A flap on the entrance of the Tomiya Inn depicts an elderly Tome Torihama, signaling the site of her restaurant, the Tomiya eatery. This is where the pilots confided their fears and true feelings about being a kamikaze and ate their last meals. Next door, Tome?s grandson, Akihisa Torihama, built a replica of the eatery ? called the Hotaru-kan or 'Firefly House' - as it appeared in 1945 and made it into a museum for his grandmother and the pilots.

A flap on the entrance of the Tomiya Inn depicts an elderly Tome Torihama, signaling the site of her restaurant, the Tomiya eatery. This is where the pilots confided their fears and true feelings about being a kamikaze and ate their last meals. Next door, Tome?s grandson, Akihisa Torihama, built a replica of the eatery ? called the Hotaru-kan or 'Firefly House' - as it appeared in 1945 and made it into a museum for his grandmother and the pilots. (Matthew Burke/Stars and Stripes)

I began to feel extremely uneasy as I walked up the steep hill’s crude log steps, which had almost been entirely reclaimed by the rich, dark, earth. The canopy of trees and vines had blocked out the sunlight. There was no breeze. It was stifling, eerie, quiet.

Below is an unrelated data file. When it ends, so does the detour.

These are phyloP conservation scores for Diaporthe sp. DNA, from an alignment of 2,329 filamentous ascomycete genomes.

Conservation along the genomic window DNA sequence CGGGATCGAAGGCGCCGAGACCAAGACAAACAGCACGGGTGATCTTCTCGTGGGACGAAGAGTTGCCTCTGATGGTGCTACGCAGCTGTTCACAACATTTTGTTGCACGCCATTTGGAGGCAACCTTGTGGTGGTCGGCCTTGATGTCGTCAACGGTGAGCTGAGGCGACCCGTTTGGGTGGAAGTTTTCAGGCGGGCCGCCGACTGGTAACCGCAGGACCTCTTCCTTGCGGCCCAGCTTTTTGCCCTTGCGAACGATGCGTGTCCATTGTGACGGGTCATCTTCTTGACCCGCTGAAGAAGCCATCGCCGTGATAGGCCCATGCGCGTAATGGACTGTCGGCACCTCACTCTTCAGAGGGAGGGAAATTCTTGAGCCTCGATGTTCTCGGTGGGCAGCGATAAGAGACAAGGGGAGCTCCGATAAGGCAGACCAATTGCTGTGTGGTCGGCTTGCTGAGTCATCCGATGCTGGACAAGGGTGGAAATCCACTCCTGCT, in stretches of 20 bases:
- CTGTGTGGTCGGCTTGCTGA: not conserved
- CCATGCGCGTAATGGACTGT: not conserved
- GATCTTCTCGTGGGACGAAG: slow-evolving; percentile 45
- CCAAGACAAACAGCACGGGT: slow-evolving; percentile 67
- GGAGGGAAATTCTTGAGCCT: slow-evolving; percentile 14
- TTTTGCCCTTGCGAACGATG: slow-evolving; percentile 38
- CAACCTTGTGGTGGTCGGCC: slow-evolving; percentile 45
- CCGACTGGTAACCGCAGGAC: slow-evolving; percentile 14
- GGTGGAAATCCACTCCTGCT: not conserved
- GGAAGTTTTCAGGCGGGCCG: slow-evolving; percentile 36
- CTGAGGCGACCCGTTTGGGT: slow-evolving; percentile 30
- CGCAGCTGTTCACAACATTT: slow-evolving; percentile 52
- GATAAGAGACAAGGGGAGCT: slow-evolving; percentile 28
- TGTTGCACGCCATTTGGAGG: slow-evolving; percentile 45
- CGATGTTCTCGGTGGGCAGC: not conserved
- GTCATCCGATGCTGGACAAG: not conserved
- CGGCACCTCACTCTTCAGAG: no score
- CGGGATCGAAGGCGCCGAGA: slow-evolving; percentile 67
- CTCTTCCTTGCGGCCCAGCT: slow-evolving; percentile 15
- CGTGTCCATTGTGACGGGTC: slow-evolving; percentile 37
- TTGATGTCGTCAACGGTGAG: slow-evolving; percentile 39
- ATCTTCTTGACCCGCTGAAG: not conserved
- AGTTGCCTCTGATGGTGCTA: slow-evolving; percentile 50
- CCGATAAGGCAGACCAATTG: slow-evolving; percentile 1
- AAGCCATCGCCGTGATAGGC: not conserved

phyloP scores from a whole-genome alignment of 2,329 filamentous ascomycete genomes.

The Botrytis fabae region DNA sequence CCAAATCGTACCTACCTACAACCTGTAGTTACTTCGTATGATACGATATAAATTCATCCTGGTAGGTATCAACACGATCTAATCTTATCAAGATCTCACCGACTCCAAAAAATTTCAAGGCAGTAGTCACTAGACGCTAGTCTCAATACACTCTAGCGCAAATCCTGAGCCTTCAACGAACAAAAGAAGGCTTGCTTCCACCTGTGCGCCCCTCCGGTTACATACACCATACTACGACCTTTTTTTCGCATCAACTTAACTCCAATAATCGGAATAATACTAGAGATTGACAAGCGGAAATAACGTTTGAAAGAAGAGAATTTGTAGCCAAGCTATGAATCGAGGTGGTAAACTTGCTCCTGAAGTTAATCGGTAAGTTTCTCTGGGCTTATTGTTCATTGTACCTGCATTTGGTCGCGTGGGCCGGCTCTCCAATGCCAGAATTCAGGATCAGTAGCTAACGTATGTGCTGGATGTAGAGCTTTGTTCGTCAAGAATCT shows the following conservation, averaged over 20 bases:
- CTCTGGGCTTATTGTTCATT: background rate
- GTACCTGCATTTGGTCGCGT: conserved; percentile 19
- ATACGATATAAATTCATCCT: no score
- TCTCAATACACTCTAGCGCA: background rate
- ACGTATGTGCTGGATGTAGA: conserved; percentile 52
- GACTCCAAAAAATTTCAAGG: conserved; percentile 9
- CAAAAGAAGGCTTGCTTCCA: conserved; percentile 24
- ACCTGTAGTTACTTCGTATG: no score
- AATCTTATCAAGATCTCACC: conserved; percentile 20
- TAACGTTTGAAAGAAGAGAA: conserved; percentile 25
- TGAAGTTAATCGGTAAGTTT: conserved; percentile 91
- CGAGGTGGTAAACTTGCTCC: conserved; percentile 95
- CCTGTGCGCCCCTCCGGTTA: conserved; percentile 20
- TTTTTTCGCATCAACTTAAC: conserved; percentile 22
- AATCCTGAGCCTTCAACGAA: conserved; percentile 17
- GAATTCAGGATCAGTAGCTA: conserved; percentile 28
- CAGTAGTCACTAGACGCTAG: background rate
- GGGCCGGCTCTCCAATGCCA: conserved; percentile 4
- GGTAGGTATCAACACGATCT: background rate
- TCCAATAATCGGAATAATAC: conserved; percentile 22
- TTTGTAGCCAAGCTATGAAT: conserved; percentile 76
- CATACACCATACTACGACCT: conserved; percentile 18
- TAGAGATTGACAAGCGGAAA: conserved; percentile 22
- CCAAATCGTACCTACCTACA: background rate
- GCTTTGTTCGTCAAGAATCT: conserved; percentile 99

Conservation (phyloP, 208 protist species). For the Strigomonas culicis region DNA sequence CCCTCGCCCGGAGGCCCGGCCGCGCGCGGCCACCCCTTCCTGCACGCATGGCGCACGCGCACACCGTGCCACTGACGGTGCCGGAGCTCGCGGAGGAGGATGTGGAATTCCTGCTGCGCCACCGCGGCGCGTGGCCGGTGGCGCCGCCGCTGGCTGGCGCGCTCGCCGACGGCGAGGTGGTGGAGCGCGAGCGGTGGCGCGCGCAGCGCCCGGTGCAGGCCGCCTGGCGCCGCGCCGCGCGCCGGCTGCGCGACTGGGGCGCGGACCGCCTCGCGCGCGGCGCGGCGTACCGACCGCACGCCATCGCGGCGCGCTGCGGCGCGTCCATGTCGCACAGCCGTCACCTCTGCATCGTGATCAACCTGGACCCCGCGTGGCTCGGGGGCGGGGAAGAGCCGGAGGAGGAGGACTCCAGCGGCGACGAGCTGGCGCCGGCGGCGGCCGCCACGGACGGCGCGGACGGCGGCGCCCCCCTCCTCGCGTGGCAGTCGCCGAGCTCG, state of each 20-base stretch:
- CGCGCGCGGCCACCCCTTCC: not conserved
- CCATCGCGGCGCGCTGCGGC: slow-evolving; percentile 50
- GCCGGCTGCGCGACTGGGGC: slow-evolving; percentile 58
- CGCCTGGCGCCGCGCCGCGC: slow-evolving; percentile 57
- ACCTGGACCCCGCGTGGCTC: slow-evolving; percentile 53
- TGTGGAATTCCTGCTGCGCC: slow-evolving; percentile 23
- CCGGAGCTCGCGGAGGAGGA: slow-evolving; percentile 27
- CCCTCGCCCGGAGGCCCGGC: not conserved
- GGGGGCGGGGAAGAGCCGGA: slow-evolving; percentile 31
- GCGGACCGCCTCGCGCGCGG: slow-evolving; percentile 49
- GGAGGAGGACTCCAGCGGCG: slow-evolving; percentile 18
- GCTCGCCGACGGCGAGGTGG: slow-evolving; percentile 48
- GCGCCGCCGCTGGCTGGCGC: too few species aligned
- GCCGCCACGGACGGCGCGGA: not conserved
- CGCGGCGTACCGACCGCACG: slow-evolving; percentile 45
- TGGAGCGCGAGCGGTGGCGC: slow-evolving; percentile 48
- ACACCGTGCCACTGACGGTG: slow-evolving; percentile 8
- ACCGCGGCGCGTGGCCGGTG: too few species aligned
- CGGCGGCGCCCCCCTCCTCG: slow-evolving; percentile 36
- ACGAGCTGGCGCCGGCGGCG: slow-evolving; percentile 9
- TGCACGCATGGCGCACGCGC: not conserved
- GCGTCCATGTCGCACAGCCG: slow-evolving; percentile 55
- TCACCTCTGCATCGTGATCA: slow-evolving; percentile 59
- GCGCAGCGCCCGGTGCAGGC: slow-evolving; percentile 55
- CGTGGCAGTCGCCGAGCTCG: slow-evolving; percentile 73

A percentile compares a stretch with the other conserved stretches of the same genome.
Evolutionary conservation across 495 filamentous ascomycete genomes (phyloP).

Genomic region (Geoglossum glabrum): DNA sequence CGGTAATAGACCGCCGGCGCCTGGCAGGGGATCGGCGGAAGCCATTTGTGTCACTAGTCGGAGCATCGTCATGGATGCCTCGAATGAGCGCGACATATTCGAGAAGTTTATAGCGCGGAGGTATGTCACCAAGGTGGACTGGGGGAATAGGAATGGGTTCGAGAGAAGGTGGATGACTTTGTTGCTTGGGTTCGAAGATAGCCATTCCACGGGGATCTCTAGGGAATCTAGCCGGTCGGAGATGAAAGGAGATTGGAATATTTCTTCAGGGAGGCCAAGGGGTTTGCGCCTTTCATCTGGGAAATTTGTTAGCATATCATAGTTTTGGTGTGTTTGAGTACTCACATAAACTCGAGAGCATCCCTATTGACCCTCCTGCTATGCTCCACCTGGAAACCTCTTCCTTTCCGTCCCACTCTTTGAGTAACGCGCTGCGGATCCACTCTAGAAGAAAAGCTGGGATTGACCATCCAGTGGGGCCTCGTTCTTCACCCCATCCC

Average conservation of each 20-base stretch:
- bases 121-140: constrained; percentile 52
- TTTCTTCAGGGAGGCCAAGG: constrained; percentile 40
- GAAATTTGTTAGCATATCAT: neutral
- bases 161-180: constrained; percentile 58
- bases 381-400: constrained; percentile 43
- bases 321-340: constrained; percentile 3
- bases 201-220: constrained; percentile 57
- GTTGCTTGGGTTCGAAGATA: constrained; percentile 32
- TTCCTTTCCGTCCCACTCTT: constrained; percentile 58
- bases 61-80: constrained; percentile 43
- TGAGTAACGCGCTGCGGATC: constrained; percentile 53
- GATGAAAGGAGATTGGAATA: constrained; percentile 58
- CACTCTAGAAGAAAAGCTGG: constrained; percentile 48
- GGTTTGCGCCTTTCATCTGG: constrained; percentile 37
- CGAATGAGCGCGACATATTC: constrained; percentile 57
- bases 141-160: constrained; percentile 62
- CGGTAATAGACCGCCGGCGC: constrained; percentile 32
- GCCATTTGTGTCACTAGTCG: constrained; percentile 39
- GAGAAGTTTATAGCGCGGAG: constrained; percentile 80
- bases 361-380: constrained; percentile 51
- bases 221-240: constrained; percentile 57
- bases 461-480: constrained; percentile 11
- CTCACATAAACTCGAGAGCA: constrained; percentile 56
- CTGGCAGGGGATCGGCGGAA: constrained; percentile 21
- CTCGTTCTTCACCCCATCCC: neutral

I grasped the fragile wooden railing, dried out with time, but let go because I would feel like I had desecrated a grave if I had broken it — this was hallowed ground.

In front of me was Akihisa Torihama, a Japanese man whose grandmother is famous and revered in Japan for serving as a mother away from home for the kamikaze pilots of World War II — and in some cases even serving them their last meals at her restaurant here in town.

We approached a small clearing. There, in the middle of the woods, a small stone marker and simple bench marked the spot where a log barracks once stood, where hundreds of kamikaze pilots had spent their last night on earth.